"We have great meat--choice beef and pork," he smiles, "and fajitas to die for. We sell 200-300 pounds of fajitas [seasoned beef with green peppers and onions, ready for cooking at home] every week."

In the front window Patrick has set up three tables with chairs so people can sit, talk, eat and drink, and look out over pots of geraniums to see what's going on on Main Street.

"It's a place where people come to visit and catch up with each other," he says. "And when they're not visiting, they're helping unload trucks on the days we get deliveries. Everybody helps everybody else. It's a wonderful town."

Also enjoying the town are Jude Hessman and her husband Brian Johnson, who, about a year ago, opened a café at 215 East Elm. They call it A Better Lunch.

"It's all about the people here," Hessman says. "We were looking for a place to open a restaurant, and the Big Daddy's Pizza building was for lease. Since we opened, everyone has been so great that we just consider them all family."

Hessman, who grew up in and around Dodge City, spent many of her grown-up years in South Dakota. She came back to live on her father's farm after he had some health concerns. She and Johnson had worked together in a trucking business, and, as Johnson says, "We spent a lot of time eating in restaurants and we knew what we liked and what we didn't."

Hessman knew she loved to cook and to feed people.

"Everything here is homemade," she says. "I even make my own marinara sauce for our homemade pizza. We have daily specials like Bob's Best BBQ Beef Sliders (the barbeque sauce is my dad's recipe from when he ran a store in Texas in 1957), smothered steak, a supreme nacho meal—all include salad bar, drink and dessert. I've always loved to cook, and I don't like to compromise on quality. We don't even own a microwave. I just get excited when everyone smiles when you hand them a plate, and then they leave rubbing their bellies."

Hessman and Johnson decided to offer their home-style meals at flat-rate pricing.

"We didn't like going somewhere where they offered a full meal for $20, then, by the time they added drinks, dessert, and taxes, the bill was twice that," Johnson says. "So when you come in here, you know upfront that you'll get your meal, everything—food, drinks, even the taxes—for the price listed on our menu."

The café seats 48, but Hessman and Johnson also do advance-orders and catering, offering barbeque, pasta salad, fruit, and desserts.
"I make my own rolls, cinnamon rolls and bierocks," Hessman says.

Johnson smokes ribs, chicken, pork, and briskets for customers.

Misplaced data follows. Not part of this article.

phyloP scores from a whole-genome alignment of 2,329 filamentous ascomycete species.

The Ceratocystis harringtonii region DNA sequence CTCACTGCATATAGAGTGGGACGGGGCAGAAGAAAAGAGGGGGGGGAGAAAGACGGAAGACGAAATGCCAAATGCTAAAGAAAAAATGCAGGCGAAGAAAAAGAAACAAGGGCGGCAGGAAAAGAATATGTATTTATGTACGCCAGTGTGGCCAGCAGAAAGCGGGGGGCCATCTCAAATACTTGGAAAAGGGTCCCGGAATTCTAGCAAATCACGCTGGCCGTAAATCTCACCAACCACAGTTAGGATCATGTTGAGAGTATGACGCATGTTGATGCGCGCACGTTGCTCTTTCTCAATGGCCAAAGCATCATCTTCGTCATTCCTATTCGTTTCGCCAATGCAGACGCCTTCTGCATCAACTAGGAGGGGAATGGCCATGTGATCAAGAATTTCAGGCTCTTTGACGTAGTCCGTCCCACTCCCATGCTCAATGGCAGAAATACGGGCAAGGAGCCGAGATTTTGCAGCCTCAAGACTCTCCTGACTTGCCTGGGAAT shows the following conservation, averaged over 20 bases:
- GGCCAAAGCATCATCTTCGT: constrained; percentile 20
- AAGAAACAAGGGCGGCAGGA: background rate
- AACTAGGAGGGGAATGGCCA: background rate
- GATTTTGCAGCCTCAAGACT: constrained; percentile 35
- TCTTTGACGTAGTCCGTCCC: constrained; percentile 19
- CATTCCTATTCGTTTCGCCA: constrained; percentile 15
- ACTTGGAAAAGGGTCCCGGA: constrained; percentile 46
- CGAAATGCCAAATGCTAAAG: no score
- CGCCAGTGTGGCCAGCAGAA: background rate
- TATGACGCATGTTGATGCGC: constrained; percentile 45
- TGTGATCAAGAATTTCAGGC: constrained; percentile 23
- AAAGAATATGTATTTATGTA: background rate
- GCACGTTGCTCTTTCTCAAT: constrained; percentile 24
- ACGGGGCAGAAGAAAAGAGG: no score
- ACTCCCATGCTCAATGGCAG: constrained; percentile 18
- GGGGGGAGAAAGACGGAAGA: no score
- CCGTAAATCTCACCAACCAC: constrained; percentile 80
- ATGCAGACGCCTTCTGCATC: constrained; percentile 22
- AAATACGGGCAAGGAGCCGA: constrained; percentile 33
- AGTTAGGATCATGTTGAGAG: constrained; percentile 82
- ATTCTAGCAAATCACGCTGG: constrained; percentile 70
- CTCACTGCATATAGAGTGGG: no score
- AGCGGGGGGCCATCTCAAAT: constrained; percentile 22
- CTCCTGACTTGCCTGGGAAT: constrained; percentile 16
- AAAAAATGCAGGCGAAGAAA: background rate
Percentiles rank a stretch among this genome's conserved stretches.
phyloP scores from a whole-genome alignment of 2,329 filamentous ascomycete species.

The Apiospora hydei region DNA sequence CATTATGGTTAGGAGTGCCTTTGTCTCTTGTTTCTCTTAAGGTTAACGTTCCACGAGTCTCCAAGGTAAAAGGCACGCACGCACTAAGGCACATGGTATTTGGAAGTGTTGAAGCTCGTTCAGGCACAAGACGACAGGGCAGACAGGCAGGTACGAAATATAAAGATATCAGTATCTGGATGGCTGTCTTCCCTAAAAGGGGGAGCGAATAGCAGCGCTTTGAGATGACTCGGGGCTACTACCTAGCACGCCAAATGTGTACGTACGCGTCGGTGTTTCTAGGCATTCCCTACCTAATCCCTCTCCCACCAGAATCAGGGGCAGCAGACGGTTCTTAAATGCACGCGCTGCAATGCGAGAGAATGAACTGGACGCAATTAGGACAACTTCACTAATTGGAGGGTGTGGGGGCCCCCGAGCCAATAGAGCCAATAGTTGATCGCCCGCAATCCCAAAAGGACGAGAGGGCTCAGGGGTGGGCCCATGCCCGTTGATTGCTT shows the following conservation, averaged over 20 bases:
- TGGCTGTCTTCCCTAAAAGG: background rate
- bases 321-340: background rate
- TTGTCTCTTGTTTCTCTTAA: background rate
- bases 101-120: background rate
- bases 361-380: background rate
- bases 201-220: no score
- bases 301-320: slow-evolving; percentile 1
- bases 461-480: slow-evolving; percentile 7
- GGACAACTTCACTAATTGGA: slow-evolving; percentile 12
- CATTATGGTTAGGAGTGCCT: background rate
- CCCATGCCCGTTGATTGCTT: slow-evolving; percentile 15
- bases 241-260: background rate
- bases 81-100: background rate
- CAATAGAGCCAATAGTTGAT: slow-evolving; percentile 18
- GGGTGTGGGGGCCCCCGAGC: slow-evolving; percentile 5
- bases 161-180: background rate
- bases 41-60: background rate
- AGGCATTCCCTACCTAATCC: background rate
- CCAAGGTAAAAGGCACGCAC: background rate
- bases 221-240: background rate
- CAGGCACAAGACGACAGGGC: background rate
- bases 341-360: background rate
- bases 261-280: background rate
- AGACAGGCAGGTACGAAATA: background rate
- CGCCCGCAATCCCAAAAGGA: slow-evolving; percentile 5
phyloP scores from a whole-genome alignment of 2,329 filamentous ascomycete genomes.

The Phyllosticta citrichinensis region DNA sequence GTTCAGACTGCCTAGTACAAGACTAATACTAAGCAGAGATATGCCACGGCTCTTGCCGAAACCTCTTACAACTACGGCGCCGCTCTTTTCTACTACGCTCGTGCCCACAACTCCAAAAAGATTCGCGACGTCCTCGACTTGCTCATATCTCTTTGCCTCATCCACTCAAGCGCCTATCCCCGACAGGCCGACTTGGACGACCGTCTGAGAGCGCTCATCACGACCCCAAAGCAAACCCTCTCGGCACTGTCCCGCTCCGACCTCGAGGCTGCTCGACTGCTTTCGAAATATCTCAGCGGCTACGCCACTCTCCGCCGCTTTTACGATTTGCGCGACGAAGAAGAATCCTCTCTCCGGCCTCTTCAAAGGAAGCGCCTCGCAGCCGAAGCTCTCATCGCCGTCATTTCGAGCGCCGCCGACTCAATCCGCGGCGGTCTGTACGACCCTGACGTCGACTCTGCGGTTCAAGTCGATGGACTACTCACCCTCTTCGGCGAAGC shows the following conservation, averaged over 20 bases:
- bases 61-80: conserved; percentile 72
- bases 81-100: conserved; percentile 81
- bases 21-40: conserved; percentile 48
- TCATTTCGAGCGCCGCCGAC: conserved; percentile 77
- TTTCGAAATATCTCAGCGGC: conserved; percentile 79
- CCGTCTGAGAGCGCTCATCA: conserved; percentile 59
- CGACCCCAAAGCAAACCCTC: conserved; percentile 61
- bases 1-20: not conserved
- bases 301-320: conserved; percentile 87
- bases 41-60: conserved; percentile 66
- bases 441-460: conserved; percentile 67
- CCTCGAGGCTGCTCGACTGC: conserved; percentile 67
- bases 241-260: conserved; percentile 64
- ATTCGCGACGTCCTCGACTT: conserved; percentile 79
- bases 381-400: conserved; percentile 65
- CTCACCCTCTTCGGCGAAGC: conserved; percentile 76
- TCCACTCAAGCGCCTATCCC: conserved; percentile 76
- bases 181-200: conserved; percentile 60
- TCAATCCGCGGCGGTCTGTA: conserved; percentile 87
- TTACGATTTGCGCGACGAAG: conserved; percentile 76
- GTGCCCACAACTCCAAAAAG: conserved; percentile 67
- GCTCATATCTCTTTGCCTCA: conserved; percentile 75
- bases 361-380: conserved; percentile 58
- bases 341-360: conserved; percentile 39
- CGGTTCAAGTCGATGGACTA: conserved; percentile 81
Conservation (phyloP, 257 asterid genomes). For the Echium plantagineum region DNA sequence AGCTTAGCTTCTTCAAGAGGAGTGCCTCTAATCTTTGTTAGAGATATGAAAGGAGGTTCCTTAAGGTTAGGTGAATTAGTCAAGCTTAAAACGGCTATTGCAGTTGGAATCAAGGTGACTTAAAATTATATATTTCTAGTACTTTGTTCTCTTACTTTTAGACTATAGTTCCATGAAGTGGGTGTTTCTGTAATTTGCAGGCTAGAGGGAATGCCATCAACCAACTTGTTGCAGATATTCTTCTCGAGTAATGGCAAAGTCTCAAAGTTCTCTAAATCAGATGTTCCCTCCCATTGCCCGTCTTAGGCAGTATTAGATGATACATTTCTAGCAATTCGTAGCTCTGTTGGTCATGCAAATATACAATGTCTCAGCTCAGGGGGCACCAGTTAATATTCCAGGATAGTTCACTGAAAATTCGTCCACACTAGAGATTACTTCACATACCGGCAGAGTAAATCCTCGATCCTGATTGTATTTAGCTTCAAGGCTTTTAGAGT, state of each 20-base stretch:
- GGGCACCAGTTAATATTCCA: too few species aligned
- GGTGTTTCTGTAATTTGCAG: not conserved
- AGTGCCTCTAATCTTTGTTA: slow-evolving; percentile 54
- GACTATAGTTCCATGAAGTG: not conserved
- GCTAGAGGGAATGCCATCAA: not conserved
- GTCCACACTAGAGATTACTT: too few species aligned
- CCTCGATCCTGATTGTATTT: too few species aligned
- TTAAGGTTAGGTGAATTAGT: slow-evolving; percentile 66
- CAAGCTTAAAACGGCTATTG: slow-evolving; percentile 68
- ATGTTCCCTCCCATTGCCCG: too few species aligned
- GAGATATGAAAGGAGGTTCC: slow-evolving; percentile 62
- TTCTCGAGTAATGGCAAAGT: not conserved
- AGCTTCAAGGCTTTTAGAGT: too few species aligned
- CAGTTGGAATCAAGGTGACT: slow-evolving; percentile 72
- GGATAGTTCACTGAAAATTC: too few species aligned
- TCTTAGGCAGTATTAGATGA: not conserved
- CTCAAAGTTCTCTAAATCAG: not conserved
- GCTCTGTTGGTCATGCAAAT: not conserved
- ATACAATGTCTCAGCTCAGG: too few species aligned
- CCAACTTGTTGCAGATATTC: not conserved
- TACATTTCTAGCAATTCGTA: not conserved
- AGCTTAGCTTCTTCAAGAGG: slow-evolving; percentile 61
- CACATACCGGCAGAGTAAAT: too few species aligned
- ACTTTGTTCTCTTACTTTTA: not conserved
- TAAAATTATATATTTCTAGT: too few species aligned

"I had my first big brisket challenge the other day," he smiles. "It went very well."

A Better Lunch is open Monday – Saturday, from 11:00 A.M. until 8:00 P.M. Hessman often comes in to work at 4:30 a.m. Johnson shows up around noon, allowing Hessman to go home after lunch, but he stays after closing to clean up.

"Sunday is our only day off, and even then I spend several hours planning menus or working on orders after church," Hessman says. "We pretty much eat, sleep, breathe the café, but we want to grow, to expand. In fact, we're hoping that someday Larry Hatteberg will come see us. We got excited when he hit "like" on our FaceBook page!"

Fredric Rooney is another example of hometown enthusiasm. Rooney operates his own insurance business in town and also manages apartments for the Minneola Housing Authority. He grew up in Minneola but lived for 20 years in Los Angeles before returning home three years ago.

"A small town is great to grow up in," he says. "It's hard to get into any real trouble in a town like this."

Was it culture shock to return after living in a big city?

"It's kind of like riding a bicycle," Rooney says. "When I came back, I still knew a lot of people here. In fact, everybody knows everybody else, and people keep an eye out for their neighbors. If someone seems to be missing, 'there are inquiries made,'" he adds with a smile. "We once had a tenant call because he hadn't seen one of his neighbors in two days. 'She never leaves her car here when she goes out of town,' he said. He wanted someone to check on her. As it turned out, she had just gone to visit a relative—and she did leave her car here."

Another Southwest Kansas native who once lived in a big city has ended up opening her own business in Minneola. Jenny Clevenger runs Pike Insurance on Main Street.

"I grew up in Ashland," Clevenger says, "and then lived in Des Moines. Now we live in Bucklin and I drive to Minneola for work. I like the quiet small town where everyone looks out for everyone else."